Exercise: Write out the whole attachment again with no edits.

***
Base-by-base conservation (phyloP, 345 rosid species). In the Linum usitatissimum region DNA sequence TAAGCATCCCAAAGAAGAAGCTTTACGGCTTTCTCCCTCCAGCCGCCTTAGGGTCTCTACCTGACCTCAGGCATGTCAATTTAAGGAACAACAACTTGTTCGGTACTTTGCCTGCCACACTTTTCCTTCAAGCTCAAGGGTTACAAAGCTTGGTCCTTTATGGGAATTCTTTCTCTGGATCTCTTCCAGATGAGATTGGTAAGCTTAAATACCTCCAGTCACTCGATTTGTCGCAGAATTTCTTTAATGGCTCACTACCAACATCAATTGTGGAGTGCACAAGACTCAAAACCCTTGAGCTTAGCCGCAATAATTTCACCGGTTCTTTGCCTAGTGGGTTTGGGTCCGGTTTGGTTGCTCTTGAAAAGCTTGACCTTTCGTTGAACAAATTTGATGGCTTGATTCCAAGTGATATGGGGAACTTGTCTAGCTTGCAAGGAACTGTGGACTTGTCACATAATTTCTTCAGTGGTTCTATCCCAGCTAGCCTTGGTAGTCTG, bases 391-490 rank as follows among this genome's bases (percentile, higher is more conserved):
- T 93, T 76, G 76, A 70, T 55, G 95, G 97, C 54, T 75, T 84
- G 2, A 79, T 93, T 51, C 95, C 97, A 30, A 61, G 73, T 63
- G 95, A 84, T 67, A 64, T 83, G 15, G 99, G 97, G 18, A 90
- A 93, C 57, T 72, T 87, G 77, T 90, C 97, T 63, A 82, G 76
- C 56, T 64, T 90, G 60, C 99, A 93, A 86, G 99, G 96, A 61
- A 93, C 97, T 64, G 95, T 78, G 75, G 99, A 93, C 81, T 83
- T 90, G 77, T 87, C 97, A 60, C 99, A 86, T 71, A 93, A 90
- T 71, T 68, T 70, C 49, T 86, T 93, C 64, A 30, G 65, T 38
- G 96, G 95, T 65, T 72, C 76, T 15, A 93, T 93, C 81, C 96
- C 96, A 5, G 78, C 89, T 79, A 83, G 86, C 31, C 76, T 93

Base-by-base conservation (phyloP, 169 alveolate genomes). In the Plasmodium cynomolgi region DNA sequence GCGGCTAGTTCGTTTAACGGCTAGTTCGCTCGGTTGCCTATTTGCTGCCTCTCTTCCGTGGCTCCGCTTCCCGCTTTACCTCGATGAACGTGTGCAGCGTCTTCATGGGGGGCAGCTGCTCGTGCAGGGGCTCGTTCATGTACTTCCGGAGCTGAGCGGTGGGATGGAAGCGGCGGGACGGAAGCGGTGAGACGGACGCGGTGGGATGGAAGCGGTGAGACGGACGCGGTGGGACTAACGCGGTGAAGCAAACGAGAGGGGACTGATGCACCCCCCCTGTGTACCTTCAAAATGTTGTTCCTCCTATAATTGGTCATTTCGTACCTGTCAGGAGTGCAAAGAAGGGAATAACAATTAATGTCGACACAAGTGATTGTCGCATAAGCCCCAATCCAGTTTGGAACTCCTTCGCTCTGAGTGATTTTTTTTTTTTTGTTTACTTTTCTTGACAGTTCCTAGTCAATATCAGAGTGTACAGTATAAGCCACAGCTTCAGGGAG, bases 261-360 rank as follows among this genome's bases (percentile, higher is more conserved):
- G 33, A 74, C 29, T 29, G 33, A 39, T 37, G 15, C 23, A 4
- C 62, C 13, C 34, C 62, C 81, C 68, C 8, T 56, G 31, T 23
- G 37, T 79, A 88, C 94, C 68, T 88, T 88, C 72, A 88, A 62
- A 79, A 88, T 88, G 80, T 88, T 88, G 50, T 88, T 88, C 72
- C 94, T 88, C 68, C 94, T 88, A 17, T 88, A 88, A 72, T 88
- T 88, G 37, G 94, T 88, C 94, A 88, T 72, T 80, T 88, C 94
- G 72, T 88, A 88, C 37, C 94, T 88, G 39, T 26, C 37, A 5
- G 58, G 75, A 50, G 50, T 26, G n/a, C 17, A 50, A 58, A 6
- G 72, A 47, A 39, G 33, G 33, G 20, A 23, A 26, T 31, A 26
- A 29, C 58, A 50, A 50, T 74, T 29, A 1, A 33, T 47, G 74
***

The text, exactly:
Base-by-base conservation (phyloP, 345 rosid species). In the Linum usitatissimum region DNA sequence TAAGCATCCCAAAGAAGAAGCTTTACGGCTTTCTCCCTCCAGCCGCCTTAGGGTCTCTACCTGACCTCAGGCATGTCAATTTAAGGAACAACAACTTGTTCGGTACTTTGCCTGCCACACTTTTCCTTCAAGCTCAAGGGTTACAAAGCTTGGTCCTTTATGGGAATTCTTTCTCTGGATCTCTTCCAGATGAGATTGGTAAGCTTAAATACCTCCAGTCACTCGATTTGTCGCAGAATTTCTTTAATGGCTCACTACCAACATCAATTGTGGAGTGCACAAGACTCAAAACCCTTGAGCTTAGCCGCAATAATTTCACCGGTTCTTTGCCTAGTGGGTTTGGGTCCGGTTTGGTTGCTCTTGAAAAGCTTGACCTTTCGTTGAACAAATTTGATGGCTTGATTCCAAGTGATATGGGGAACTTGTCTAGCTTGCAAGGAACTGTGGACTTGTCACATAATTTCTTCAGTGGTTCTATCCCAGCTAGCCTTGGTAGTCTG, bases 391-490 rank as follows among this genome's bases (percentile, higher is more conserved):
- T 93, T 76, G 76, A 70, T 55, G 95, G 97, C 54, T 75, T 84
- G 2, A 79, T 93, T 51, C 95, C 97, A 30, A 61, G 73, T 63
- G 95, A 84, T 67, A 64, T 83, G 15, G 99, G 97, G 18, A 90
- A 93, C 57, T 72, T 87, G 77, T 90, C 97, T 63, A 82, G 76
- C 56, T 64, T 90, G 60, C 99, A 93, A 86, G 99, G 96, A 61
- A 93, C 97, T 64, G 95, T 78, G 75, G 99, A 93, C 81, T 83
- T 90, G 77, T 87, C 97, A 60, C 99, A 86, T 71, A 93, A 90
- T 71, T 68, T 70, C 49, T 86, T 93, C 64, A 30, G 65, T 38
- G 96, G 95, T 65, T 72, C 76, T 15, A 93, T 93, C 81, C 96
- C 96, A 5, G 78, C 89, T 79, A 83, G 86, C 31, C 76, T 93

Base-by-base conservation (phyloP, 169 alveolate genomes). In the Plasmodium cynomolgi region DNA sequence GCGGCTAGTTCGTTTAACGGCTAGTTCGCTCGGTTGCCTATTTGCTGCCTCTCTTCCGTGGCTCCGCTTCCCGCTTTACCTCGATGAACGTGTGCAGCGTCTTCATGGGGGGCAGCTGCTCGTGCAGGGGCTCGTTCATGTACTTCCGGAGCTGAGCGGTGGGATGGAAGCGGCGGGACGGAAGCGGTGAGACGGACGCGGTGGGATGGAAGCGGTGAGACGGACGCGGTGGGACTAACGCGGTGAAGCAAACGAGAGGGGACTGATGCACCCCCCCTGTGTACCTTCAAAATGTTGTTCCTCCTATAATTGGTCATTTCGTACCTGTCAGGAGTGCAAAGAAGGGAATAACAATTAATGTCGACACAAGTGATTGTCGCATAAGCCCCAATCCAGTTTGGAACTCCTTCGCTCTGAGTGATTTTTTTTTTTTTGTTTACTTTTCTTGACAGTTCCTAGTCAATATCAGAGTGTACAGTATAAGCCACAGCTTCAGGGAG, bases 261-360 rank as follows among this genome's bases (percentile, higher is more conserved):
- G 33, A 74, C 29, T 29, G 33, A 39, T 37, G 15, C 23, A 4
- C 62, C 13, C 34, C 62, C 81, C 68, C 8, T 56, G 31, T 23
- G 37, T 79, A 88, C 94, C 68, T 88, T 88, C 72, A 88, A 62
- A 79, A 88, T 88, G 80, T 88, T 88, G 50, T 88, T 88, C 72
- C 94, T 88, C 68, C 94, T 88, A 17, T 88, A 88, A 72, T 88
- T 88, G 37, G 94, T 88, C 94, A 88, T 72, T 80, T 88, C 94
- G 72, T 88, A 88, C 37, C 94, T 88, G 39, T 26, C 37, A 5
- G 58, G 75, A 50, G 50, T 26, G n/a, C 17, A 50, A 58, A 6
- G 72, A 47, A 39, G 33, G 33, G 20, A 23, A 26, T 31, A 26
- A 29, C 58, A 50, A 50, T 74, T 29, A 1, A 33, T 47, G 74